yolk


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yolk

 [yōk]
the stored nutrient of the ovum.

yolk

(yōk, yōlk),
1. One of the types of nutritive material stored in the oocyte (ovum) for the nutrition of the embryo; yolk is particularly abundant and conspicuous in the eggs of birds. Synonym(s): vitellus
2. Fatty material found in the wool of sheep; when extracted and purified, it becomes lanolin.
[A.S. geolca; geolu, yellow]

yolk

(yōk) the stored nutrient of an oocyte or ovum.

yolk

(yōk)
n.
1.
a. The portion of the egg of egg-laying vertebrates, such as reptiles and birds, and of certain invertebrates that consists chiefly of protein and fat and serves as the primary source of nourishment for the early embryo.
b. This portion of the egg of a bird, especially a chicken, which is large, yellow, and surrounded by albumen.
2. A greasy substance found in unprocessed sheep's wool, which is refined to make lanolin.

yolk′y adj.

yolk

[yōk, yelk]
Etymology: AS, geolca
a material rich in fats and proteins that is contained in an ovum and that supplies nourishment to the developing embryo. The amount and distribution of the yolk within the ovum depend on the species of animal and the type of reproduction and development of offspring. In humans and most other mammals, yolk is absent or greatly diffused through the ovum. Mammalian embryos absorb nutrients directly from the mother through the placenta. Also called vitellus. See also deutoplasm.

yolk

(yōk)
1. One of the types of nutritive material stored in the oocyte for the nutrition of the embryo; particularly abundant and conspicuous in the eggs of birds.
Synonym(s): vitellus.
2. Fatty material found in the wool of sheep; when extracted and purified, it becomes lanolin.
[A.S. geolca;geolu, yellow]

yolk

the food store in the eggs of the majority of animals, made up mainly of fat and protein granules. It must contain all the essential ingredients for the entire development of the embryo. Where yolk is present in the egg, as in chickens, there is meroblastic CLEAVAGE, but where it is absent, or nearly so, cleavage is holoblastic, as in Amphioxus. Yolk is almost absent from mammal eggs, since food is provided directly from the mother, via the PLACENTA.

yolk

(yōk)
One of the types of nutritive material stored in the oocyte (ovum) for the nutrition of the embryo; particularly abundant and conspicuous in birds' eggs.
[A.S. geolca;geolu, yellow]

yolk

1. the stored nutrient of the ovum; it is also rich in antibody which is absorbed into the circulation of the embryo in the last third of incubation and is the mechanism by which maternal antibody is transferred to the young bird. See also yolk sac, egg.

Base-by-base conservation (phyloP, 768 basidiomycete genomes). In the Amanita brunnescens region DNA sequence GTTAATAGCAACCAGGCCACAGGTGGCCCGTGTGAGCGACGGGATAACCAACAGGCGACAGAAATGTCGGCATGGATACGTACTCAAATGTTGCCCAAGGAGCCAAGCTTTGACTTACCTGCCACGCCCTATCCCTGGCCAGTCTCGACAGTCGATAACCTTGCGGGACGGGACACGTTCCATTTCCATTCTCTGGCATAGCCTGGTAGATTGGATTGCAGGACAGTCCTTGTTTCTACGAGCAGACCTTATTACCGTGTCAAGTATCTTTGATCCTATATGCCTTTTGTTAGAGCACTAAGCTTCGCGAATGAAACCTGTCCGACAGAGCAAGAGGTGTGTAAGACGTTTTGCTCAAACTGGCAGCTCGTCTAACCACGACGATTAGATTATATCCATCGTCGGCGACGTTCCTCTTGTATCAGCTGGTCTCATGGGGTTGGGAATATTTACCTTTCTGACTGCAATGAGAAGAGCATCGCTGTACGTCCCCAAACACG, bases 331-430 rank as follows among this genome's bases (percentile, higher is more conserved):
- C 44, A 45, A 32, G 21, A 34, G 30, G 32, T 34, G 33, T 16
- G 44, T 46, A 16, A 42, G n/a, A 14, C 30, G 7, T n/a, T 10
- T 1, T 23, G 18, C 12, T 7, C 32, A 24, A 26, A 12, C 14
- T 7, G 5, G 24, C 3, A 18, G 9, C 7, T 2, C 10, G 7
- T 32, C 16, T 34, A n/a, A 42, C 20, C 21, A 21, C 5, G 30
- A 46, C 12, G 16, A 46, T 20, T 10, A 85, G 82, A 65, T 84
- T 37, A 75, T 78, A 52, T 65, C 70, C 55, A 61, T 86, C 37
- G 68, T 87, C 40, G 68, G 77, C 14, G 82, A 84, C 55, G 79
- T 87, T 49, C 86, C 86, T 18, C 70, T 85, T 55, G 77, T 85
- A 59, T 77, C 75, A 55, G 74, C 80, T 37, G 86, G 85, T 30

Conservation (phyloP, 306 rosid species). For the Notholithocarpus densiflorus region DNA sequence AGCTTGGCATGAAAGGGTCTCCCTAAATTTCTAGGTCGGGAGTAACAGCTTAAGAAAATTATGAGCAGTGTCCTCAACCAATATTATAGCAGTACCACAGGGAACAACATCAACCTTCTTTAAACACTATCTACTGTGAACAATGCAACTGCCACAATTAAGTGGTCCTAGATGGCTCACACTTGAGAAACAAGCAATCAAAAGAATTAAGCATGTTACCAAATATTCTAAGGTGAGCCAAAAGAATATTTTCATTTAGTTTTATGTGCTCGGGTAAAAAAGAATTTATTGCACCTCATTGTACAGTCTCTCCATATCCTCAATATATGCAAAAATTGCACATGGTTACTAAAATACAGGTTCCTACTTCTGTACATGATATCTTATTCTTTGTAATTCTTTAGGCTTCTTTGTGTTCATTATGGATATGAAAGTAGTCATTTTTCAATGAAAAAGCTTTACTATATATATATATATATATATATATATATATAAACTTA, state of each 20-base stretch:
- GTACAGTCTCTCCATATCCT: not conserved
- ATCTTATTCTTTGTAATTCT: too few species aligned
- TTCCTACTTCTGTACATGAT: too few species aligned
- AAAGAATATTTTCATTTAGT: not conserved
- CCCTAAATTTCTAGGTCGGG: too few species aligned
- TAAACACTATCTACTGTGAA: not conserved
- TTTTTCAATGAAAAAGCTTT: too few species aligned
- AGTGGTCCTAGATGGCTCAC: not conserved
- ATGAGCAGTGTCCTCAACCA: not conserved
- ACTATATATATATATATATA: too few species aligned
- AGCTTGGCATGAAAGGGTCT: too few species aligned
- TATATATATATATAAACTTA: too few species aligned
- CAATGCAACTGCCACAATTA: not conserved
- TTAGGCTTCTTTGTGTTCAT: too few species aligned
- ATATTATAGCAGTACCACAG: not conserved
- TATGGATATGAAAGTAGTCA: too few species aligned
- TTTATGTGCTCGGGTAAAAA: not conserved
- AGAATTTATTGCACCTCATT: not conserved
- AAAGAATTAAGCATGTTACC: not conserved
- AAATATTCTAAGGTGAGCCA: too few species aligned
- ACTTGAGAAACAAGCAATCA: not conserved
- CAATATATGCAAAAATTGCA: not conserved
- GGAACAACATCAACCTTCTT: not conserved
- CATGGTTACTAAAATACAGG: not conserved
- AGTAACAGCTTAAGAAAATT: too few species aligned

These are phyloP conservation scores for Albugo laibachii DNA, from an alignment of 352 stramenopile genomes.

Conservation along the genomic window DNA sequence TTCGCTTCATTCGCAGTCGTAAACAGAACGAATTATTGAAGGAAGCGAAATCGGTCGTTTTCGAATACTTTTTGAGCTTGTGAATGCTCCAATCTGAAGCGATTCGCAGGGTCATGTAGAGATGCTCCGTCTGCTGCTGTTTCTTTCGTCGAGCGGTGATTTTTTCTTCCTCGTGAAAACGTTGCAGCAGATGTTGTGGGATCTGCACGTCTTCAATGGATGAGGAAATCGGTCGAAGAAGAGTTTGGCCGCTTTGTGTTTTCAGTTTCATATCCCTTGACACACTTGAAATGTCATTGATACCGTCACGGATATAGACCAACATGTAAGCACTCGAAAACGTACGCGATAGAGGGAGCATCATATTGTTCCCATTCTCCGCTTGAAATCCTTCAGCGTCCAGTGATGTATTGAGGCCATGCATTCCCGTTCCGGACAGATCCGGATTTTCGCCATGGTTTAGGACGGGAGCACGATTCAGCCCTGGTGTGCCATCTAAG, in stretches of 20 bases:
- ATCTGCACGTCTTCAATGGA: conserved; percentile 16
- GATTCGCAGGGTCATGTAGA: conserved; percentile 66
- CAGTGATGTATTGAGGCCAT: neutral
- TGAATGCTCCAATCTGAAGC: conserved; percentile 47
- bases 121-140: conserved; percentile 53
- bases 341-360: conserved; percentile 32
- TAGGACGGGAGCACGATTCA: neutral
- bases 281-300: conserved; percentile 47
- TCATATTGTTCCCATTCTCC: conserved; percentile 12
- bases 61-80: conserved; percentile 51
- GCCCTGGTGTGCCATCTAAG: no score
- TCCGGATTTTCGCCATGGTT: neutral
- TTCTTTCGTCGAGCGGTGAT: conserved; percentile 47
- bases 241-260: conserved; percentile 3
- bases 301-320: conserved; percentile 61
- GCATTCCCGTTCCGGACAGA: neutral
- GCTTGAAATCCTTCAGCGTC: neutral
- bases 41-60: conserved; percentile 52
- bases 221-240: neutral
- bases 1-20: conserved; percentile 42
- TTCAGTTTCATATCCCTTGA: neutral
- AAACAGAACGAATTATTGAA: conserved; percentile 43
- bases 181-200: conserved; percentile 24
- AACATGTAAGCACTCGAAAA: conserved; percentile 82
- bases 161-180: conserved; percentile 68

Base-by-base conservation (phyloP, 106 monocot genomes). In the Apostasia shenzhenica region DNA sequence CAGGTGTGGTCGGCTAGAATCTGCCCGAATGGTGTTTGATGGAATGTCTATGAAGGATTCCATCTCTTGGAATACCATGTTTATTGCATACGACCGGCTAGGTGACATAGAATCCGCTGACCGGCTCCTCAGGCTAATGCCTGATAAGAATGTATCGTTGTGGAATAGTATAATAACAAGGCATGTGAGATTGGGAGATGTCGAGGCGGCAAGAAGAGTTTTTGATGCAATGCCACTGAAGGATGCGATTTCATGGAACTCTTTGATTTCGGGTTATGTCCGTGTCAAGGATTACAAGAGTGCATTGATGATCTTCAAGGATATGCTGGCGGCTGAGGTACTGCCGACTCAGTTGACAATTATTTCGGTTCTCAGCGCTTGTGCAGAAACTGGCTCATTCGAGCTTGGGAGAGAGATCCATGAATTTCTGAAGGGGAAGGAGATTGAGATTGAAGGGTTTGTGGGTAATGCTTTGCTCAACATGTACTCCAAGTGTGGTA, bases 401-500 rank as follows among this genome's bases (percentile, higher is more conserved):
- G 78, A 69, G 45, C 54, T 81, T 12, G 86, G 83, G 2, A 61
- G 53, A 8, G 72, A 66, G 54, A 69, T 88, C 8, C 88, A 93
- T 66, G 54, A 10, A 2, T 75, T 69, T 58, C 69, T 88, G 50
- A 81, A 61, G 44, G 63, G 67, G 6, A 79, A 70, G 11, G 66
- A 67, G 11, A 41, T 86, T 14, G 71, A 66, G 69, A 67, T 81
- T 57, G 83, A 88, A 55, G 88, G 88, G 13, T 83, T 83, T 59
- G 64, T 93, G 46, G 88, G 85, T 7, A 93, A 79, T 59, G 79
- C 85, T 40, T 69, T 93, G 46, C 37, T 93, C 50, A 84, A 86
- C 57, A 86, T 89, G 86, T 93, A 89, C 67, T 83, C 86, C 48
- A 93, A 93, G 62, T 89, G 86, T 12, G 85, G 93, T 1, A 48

2. the combined secretion of the sebaceous and sudoriferous glands of the sheep's skin and extractable from the fleece.

yolk sacculitis
see avian omphalitis.
yolk stalk
the connection, passing through the umbilicus, between the yolk sac and the fetus.
yolk stain
a stain of wool originating from the yolk.
References in periodicals archive ?
Yolk was established in 2009 by founding directors Dale Williams and Duncan Powell, and this year won the Sustainable Growth AwarA d at the Wales Fast Growth 50, recognising its appearance on the list for the third year in a row.
Yolk is at the start of a significant growth phase, creating 29 new positions over the coming 18 months to add to the existing team of 40, and will soon move to new premises in Cardiff.
Blue Cheese Deviled Eggs: Instead of mustard, stir in 1/2 cup crumbled blue cheese into the egg yolk mixture.
Yolk cholesterol level was performed by using 40 eggs (10 eggs from each group) collected in the last week of the study.
Diane Pogson said: "I recently bought my usual dozen eggs from Morrisons and five of them had double yolks.
He added: "Egg yolks contain all kinds of vitamins and minerals, and studies recently showed they contain more nutritional value - for example more vitamin B - than was previously thought.
We analyzed yolk mass variations in 212 eggs, belonging to 47 nests with a linear mixed model with a Gaussian family distribution and an identity-link function.
The egg yolk essentially acts as a binding element holding the coloured powders together," she says.
enteritidis is not often deposited inside the nutrient-rich yolks of naturally contaminated eggs, penetration by the bacteria through the vitelline membrane into the yolk could result in a rapid increase in bacterial levels.
The boffins hope egg yolks of rare birds could now be put in hen eggs to create life.
But as long as it's fresh, eating an egg with two yolks is perfectly fine.
Egg yolk played a role similar to cigarette smoking, according to the study by Western University, Canada, published in journal Atherosclerosis on Tuesday.